Wandler Launches Shoes Every Bit as Good as its Cult Favorite Bags

“They call it ‘the goldmine.’ Everything I put in that window sells,” said Bergdorf Goodman divisional merchandise VP Mehmet Tangoren. He was referring to the New York department store’s famous corner window. And last week, it received a roaring takeover starring new brand Wandler. The entire window was leopard themed and dedicated entirely to the fledgling label.

The activity celebrates Wandler’s footwear debut, a five-style high-summer collection. Bergdorf Goodman has the U.S. physical store exclusive. Online partners include Browns, Matches Fashion and Net-a-Porter.

Wandler, which launched as a handbag brand in late 2017, has swiftly become a fashion favorite for its abstract shapes, luxury fabrications and competitive prices averaging around $800. Shoes, said founder Elza Wandler, continue the design aesthetic of the bags.

Wandler fall ’19.
CREDIT: Wandler

“I wanted to do something very feminine and elegant but still abstract and modern in color and shape,” she explained, adding that comfort is paramount.

A highlight is the square-toed, 85-millimeter Isa sandal, which will be translated into boot versions for fall. Other key styles include ankle boots with contrast heels in unusual color combinations, such as sky blue and Bordeaux, as well as two-tone mules. There is also a healthy injection of zebra.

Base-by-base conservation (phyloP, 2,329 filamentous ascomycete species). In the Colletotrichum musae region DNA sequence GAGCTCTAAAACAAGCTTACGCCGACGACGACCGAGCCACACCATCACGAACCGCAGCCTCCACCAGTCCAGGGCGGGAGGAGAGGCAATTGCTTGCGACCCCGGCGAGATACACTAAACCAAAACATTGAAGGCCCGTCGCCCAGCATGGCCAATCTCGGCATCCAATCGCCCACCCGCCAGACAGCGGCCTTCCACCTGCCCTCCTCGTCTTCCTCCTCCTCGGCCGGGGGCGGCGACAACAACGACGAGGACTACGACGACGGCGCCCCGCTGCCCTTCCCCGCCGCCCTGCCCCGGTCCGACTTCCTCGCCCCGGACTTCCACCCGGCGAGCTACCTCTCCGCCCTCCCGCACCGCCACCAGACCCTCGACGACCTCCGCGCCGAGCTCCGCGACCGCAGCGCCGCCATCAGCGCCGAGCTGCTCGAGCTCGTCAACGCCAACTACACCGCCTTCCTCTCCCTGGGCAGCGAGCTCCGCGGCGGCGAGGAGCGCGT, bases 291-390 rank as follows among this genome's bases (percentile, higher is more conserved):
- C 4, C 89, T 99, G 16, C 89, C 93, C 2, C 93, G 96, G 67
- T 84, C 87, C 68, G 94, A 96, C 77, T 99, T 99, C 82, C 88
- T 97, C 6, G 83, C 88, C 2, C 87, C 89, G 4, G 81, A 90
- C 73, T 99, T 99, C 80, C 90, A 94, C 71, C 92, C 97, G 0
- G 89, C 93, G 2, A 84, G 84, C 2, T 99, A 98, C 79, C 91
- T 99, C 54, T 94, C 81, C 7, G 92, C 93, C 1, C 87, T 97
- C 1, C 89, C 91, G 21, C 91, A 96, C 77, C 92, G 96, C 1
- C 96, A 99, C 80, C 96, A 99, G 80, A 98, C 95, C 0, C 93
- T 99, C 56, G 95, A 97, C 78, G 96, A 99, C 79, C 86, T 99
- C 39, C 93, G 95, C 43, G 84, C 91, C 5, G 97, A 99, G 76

When it comes to price and positioning for footwear, Wandler aims to challenge the accepted status quo. Despite the product’s midrange price points, starting at $470, Wandler and brand consultant Bart Ramakers have always stipulated in their negotiations that it sit alongside premium labels.

Wandler, high summer ’19.
CREDIT: Wandler

Wandler attests that the brand is produced in the same factories that make higher-priced goods, using similar leather and maintaining the same quality. At Bergdorf Goodman, for instance, customers will find the brand ensconced on the store’s designer floor.

While Wandler could ramp up her prices, that’s not her agenda. “We have to be competitive,” she said. “I’m not going to charge $1,600. With those sorts of prices, you’re paying for a name. If we are to succeed, we need to do things differently. I don’t think we could survive otherwise.”

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